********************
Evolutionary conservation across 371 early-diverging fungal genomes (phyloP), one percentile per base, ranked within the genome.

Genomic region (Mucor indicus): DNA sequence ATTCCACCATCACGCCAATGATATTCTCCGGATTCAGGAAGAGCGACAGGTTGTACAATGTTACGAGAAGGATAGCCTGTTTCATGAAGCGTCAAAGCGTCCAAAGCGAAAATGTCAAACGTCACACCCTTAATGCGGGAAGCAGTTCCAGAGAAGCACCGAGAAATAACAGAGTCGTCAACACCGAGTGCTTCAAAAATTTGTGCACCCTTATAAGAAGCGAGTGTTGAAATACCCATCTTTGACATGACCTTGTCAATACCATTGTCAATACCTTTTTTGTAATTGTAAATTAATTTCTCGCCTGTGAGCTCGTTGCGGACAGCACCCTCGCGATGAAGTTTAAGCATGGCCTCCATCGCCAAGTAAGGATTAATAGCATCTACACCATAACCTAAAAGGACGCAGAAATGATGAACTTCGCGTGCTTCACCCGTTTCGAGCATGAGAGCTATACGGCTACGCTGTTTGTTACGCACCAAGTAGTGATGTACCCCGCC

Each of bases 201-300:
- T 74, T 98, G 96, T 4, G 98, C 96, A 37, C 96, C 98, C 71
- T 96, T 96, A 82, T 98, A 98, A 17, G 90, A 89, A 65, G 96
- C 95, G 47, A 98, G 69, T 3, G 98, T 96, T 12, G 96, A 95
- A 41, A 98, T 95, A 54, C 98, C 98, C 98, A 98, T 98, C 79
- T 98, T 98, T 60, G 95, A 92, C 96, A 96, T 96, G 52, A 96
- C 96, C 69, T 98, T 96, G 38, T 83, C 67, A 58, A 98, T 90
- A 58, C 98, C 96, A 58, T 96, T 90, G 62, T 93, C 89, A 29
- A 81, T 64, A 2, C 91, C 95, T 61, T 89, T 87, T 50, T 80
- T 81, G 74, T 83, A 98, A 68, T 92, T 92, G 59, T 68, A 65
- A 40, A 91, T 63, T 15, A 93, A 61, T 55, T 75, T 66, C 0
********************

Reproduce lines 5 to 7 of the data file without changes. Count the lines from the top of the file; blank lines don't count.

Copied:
- T 96, T 96, A 82, T 98, A 98, A 17, G 90, A 89, A 65, G 96
- C 95, G 47, A 98, G 69, T 3, G 98, T 96, T 12, G 96, A 95
- A 41, A 98, T 95, A 54, C 98, C 98, C 98, A 98, T 98, C 79